Pegah Rahimian, Jan Van Haaren, Togzhan Abzhanova, Laszlo Toka, 'Beyond action valuation: A deep reinforcement learning framework for optimizing player decisions in soccer'
[Presented at the 2022 MIT Sloan Sports Analytics Conference (link)]
Why it's worth your time
Research into decision-making is always interesting, and is good to be aware of if you care specifically about on-pitch applications of analytics.
It also uses reinforcement learning to model the possible decisions taken, which is interesting. This means the computer is given some pointers about how to succeed and tries to find an optimal strategy, rather than looking at past events and saying 'this is what has worked before'.
What it says
The researchers create two 'pitch surface' models*: one for the likelihood of the next action’s location (based on teams' behaviours) and another for the likelihood of a successful action to that location.
*literally, a model that can be applied to each inch of the surface of the pitch. The probability of the next location's action can be displayed as a heatmap over the field.
The reinforcement learning model needs 'reward functions' to help it learn whether a move is good or bad. Obviously winning matches, and scoring goals, are good, but they're infrequent. The researchers created different reward functions for different phases of play (e.g. the transition phase or the build-up phase). They use a policy gradient algorithm to help the model maximize learning for scoring goals.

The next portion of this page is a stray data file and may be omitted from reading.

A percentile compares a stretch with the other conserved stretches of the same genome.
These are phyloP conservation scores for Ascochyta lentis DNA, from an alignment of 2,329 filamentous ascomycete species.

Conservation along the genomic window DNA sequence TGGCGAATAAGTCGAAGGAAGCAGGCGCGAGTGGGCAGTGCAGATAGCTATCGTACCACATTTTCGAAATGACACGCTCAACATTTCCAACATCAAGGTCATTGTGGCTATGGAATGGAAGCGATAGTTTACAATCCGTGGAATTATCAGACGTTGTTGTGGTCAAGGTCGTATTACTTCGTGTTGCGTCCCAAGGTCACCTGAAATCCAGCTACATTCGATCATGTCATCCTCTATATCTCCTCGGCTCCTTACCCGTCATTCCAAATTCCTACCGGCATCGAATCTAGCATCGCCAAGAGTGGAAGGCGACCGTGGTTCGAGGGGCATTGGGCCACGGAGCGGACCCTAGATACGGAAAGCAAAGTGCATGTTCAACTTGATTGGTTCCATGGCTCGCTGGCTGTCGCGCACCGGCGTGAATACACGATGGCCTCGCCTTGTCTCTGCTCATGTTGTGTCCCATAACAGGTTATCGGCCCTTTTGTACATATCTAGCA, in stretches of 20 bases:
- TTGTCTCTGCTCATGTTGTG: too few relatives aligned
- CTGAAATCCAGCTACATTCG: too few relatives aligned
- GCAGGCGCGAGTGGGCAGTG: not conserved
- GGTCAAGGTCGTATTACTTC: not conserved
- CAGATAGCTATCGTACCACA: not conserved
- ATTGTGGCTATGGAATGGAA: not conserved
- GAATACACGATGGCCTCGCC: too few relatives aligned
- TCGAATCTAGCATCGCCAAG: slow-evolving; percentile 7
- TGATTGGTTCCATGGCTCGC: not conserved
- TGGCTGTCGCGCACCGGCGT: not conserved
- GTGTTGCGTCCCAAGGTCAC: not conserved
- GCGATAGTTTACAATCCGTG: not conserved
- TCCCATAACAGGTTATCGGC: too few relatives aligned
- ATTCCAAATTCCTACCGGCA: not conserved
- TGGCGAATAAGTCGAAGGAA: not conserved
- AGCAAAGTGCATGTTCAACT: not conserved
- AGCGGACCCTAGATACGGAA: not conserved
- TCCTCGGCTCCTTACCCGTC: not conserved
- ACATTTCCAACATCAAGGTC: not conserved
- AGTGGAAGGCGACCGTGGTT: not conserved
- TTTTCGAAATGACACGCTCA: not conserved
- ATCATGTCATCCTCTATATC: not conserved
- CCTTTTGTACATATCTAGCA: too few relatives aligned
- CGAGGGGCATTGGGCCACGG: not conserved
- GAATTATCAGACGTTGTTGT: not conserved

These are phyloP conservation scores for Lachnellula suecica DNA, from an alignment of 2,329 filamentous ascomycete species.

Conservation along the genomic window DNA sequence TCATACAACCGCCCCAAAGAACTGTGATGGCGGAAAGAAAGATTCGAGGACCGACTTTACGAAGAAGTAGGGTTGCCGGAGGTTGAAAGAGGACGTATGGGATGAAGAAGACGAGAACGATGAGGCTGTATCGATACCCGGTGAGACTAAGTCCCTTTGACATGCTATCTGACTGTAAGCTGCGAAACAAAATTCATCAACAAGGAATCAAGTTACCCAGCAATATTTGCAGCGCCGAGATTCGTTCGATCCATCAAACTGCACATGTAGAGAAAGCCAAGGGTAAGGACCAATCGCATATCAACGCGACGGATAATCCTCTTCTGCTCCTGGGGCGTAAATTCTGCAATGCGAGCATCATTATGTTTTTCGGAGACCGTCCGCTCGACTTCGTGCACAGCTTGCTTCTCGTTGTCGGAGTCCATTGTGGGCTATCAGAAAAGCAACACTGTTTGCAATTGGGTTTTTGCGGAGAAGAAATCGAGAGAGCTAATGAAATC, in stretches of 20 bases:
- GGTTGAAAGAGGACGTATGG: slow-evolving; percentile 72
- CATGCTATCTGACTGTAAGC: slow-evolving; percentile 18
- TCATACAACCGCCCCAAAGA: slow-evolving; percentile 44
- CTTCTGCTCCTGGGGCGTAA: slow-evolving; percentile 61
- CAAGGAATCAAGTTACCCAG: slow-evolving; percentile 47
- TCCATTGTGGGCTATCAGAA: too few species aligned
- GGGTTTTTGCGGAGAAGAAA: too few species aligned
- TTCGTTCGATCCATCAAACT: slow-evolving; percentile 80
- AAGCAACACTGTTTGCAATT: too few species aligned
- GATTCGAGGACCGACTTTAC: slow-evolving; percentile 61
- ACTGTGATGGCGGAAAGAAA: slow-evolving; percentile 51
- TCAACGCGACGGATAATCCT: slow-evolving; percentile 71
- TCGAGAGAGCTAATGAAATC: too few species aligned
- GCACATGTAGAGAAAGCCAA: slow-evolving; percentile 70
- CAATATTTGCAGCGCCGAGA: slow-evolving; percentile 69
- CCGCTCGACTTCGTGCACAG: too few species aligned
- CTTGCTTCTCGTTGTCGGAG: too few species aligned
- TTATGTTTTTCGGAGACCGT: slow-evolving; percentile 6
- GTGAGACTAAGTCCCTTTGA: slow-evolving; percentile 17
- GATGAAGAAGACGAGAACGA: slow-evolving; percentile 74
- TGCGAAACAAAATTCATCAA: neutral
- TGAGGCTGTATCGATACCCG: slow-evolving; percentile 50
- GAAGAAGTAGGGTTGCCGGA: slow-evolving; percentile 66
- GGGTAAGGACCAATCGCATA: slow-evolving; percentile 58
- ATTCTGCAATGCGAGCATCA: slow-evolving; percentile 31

This gives the researchers an 'optimal policy' (i.e. decision of where to move the ball) which they can compare to the 'behavioural policy' (what actually happened).
As well as calculating this optimal policy based on the league as a whole (the 2020/21 and early part of the 2021/22 Belgian league seasons in their case), they did so for individual teams as well to account for team styles. This was done by running step 1, the pitch surface models, for each team.
Why I think it's cool
Reinforcement learning seems cool. It's how computers learn to beat humans at games like chess and Go so, yeah, maybe it could help with football too.
The use of reinforcement learning may have forced this on the researchers, but I also really like the nod to different phases of play too. It makes a lot of sense that actions in different phases of play have different sets of incentives. And it's not just the phases of play that caused reward functions to differ either: for the build-up phase it depended on the scoreline too, for example.
I'm not in a position to be able to assess how much this is a 'better' approach than alternatives, in terms of predicting the value of a footballing action. For example, I haven't managed to get my head around what would happen if a team should simply change their style of play (put another way, how optimal is the 'optimal policy' of a bad strategy?). However, the general approach certainly feels like it captures something inherently real about football. Which I think, or at least hope, means it's on the right path.
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